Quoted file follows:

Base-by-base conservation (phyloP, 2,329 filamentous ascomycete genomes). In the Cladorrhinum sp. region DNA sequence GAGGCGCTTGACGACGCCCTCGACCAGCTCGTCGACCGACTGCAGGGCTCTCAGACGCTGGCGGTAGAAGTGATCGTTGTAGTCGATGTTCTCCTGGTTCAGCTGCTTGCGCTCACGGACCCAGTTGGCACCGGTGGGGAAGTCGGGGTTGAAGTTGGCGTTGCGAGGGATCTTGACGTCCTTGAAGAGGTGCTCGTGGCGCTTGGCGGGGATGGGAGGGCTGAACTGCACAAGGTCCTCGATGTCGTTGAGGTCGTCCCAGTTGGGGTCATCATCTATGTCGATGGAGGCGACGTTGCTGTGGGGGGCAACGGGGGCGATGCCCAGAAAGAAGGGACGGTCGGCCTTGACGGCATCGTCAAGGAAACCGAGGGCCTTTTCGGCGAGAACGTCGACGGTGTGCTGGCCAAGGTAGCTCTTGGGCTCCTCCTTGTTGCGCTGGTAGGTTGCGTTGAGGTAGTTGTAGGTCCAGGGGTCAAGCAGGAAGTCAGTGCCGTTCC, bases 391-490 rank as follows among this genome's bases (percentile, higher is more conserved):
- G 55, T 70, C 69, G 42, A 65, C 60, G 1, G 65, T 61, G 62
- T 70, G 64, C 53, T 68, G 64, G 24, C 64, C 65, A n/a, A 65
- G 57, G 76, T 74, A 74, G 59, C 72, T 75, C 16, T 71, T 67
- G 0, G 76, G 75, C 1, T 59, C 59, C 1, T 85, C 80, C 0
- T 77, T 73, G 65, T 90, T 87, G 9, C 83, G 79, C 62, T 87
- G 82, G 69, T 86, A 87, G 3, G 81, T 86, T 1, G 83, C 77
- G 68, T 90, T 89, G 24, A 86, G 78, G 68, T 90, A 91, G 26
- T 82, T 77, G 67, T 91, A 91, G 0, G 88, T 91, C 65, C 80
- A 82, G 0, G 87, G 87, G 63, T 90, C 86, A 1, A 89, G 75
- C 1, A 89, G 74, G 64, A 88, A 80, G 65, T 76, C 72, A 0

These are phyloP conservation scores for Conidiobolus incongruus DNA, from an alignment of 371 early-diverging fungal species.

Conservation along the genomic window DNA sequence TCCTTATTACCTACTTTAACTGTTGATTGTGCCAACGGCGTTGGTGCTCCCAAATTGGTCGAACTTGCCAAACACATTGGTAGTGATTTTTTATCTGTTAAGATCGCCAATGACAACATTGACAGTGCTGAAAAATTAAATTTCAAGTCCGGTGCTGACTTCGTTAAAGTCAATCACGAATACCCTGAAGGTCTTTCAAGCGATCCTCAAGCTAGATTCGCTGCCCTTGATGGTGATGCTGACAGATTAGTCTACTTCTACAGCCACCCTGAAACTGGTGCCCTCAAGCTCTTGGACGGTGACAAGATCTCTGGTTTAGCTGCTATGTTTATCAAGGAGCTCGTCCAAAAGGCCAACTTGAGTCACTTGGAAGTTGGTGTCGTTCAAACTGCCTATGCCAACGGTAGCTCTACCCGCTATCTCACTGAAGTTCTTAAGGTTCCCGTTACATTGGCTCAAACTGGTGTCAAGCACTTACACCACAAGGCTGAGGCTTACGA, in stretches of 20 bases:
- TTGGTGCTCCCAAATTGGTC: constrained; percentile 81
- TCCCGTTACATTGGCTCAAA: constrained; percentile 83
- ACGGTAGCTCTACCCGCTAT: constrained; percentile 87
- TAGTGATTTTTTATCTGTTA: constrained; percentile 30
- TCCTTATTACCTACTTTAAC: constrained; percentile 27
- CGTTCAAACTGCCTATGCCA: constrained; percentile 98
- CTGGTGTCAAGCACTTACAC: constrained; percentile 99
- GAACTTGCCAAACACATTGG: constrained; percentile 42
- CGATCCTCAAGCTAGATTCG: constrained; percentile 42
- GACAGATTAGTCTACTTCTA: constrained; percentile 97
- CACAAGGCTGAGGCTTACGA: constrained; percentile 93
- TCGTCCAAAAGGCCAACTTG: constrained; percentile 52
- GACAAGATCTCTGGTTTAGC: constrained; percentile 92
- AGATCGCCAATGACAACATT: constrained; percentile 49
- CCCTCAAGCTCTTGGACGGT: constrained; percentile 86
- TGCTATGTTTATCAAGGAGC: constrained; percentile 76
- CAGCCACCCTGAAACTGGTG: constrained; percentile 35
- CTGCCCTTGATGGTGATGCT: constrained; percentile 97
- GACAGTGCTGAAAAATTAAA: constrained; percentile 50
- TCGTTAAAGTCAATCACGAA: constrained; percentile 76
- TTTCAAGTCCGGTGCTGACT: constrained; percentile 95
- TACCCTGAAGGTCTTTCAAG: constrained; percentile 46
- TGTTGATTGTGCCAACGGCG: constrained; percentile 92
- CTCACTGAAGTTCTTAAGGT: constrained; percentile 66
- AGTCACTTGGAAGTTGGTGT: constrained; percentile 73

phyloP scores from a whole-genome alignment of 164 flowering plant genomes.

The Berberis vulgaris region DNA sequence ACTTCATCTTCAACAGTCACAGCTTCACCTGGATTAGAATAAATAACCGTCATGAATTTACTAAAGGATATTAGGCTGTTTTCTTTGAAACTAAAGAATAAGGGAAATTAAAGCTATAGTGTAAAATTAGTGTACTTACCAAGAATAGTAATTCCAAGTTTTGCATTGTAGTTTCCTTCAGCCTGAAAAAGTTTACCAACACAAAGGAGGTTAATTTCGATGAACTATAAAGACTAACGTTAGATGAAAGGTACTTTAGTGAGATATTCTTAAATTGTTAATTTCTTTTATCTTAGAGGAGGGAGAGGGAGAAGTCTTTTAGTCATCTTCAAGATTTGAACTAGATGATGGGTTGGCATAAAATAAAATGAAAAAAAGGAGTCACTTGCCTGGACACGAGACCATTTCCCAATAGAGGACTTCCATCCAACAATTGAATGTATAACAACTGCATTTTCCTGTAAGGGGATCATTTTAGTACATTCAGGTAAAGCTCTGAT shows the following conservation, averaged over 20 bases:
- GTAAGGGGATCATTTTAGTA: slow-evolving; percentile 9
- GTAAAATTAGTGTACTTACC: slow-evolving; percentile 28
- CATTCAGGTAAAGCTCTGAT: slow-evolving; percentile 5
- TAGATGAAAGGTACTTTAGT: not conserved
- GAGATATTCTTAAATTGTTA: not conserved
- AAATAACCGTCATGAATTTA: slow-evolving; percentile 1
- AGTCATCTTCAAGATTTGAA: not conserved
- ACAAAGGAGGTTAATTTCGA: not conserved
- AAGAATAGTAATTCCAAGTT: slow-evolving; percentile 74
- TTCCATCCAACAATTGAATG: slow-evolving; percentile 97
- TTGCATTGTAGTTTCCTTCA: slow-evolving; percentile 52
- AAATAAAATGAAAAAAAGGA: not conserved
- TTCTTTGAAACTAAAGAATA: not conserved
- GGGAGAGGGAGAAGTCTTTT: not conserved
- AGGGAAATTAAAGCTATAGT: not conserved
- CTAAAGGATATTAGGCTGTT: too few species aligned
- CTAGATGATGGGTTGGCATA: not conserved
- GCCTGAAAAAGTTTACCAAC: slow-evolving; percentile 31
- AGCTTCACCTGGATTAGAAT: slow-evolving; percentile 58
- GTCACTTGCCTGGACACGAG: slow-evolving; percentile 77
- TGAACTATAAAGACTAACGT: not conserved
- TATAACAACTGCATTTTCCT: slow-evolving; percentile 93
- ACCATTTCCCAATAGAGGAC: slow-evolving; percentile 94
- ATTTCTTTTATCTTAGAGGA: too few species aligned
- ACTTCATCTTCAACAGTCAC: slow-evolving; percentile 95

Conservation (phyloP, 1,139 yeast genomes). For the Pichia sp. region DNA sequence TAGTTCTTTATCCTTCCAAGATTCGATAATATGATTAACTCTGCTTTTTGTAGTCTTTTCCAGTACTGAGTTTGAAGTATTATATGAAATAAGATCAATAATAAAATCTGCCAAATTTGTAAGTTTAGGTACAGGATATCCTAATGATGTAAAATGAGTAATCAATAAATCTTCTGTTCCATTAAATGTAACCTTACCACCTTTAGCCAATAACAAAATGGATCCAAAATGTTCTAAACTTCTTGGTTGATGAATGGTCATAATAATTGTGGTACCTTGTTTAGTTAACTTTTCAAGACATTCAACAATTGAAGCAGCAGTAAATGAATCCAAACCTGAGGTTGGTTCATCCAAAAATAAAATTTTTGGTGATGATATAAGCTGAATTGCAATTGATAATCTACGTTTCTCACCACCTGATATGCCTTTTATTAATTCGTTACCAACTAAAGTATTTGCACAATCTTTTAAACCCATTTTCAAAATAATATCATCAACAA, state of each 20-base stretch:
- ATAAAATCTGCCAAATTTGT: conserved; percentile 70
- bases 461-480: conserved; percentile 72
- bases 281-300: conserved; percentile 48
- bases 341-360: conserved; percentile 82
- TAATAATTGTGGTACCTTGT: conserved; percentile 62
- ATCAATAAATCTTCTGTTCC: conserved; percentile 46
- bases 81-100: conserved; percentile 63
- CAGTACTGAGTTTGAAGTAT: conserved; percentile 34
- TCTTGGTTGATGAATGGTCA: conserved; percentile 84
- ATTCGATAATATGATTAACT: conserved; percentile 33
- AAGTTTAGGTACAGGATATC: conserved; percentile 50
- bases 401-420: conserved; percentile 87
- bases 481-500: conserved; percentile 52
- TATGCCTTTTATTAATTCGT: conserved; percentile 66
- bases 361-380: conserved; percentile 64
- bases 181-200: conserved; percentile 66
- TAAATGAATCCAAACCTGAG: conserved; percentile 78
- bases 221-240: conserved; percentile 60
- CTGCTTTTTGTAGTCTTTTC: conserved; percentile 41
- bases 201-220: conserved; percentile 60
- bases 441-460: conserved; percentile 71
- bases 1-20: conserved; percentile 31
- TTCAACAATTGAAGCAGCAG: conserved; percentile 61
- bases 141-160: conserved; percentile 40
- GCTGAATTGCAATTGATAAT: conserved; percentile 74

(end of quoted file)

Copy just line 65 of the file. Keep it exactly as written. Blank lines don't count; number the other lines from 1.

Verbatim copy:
- ACTTCATCTTCAACAGTCAC: slow-evolving; percentile 95